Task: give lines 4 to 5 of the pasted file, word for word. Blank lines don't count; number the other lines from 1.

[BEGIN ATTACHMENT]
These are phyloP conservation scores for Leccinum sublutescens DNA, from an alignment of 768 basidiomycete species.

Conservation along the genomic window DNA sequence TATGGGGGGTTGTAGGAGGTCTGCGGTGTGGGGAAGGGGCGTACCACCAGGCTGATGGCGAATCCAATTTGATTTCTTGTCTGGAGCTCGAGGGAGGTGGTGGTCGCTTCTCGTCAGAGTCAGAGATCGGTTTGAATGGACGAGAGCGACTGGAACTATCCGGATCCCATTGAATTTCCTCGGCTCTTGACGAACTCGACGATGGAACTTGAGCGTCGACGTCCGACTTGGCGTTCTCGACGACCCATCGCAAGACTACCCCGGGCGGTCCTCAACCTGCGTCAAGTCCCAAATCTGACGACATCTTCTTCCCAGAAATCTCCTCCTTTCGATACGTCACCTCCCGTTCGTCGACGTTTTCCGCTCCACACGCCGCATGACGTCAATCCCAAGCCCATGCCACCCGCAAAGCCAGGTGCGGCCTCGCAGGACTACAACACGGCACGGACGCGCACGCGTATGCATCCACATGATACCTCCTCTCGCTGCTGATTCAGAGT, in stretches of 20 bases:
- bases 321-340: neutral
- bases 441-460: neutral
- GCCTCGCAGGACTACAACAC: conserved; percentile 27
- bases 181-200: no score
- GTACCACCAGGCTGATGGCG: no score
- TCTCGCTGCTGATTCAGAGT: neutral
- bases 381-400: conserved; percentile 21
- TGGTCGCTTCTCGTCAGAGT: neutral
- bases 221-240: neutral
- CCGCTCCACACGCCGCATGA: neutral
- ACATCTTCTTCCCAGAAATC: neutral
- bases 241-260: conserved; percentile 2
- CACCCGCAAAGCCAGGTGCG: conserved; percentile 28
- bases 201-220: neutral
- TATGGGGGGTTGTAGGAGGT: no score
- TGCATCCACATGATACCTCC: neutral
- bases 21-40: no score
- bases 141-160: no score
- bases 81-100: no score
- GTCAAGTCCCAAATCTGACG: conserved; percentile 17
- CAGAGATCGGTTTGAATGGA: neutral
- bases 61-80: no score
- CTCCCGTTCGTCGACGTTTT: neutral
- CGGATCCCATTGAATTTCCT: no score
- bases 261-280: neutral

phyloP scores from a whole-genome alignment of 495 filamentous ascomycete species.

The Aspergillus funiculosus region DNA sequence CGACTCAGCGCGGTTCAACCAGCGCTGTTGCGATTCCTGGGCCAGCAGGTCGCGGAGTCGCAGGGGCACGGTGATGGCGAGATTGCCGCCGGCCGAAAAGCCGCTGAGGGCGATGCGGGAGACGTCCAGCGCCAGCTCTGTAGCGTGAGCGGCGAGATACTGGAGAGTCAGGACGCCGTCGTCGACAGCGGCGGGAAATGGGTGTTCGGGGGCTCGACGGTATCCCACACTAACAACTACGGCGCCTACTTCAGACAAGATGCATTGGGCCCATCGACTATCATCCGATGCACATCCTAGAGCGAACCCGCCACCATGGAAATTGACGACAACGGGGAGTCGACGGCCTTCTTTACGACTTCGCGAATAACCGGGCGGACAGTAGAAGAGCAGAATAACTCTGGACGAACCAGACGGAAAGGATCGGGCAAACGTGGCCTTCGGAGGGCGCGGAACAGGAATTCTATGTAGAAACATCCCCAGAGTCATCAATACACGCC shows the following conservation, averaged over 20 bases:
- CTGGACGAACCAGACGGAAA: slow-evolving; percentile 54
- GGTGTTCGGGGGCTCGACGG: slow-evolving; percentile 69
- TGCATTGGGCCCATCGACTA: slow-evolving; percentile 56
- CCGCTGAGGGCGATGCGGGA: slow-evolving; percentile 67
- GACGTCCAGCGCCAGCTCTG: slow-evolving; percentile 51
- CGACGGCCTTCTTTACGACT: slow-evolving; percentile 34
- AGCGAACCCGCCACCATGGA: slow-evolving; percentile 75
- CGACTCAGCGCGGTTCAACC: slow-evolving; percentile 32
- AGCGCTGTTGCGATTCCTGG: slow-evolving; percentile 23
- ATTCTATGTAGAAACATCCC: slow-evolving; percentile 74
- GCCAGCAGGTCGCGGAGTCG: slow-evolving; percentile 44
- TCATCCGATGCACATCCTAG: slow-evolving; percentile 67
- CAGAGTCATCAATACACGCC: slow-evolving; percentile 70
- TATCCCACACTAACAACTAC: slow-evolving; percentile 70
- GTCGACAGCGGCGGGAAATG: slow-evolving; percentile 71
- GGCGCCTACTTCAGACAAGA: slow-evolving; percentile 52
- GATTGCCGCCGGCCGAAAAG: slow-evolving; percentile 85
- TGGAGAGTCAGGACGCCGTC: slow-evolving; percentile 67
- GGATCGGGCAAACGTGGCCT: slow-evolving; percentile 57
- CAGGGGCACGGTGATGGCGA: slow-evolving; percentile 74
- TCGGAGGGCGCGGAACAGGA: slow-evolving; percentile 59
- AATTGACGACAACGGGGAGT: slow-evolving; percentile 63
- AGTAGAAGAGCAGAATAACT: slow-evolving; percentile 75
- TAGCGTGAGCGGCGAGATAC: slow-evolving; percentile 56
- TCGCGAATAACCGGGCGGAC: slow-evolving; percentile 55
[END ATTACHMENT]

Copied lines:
- bases 441-460: neutral
- GCCTCGCAGGACTACAACAC: conserved; percentile 27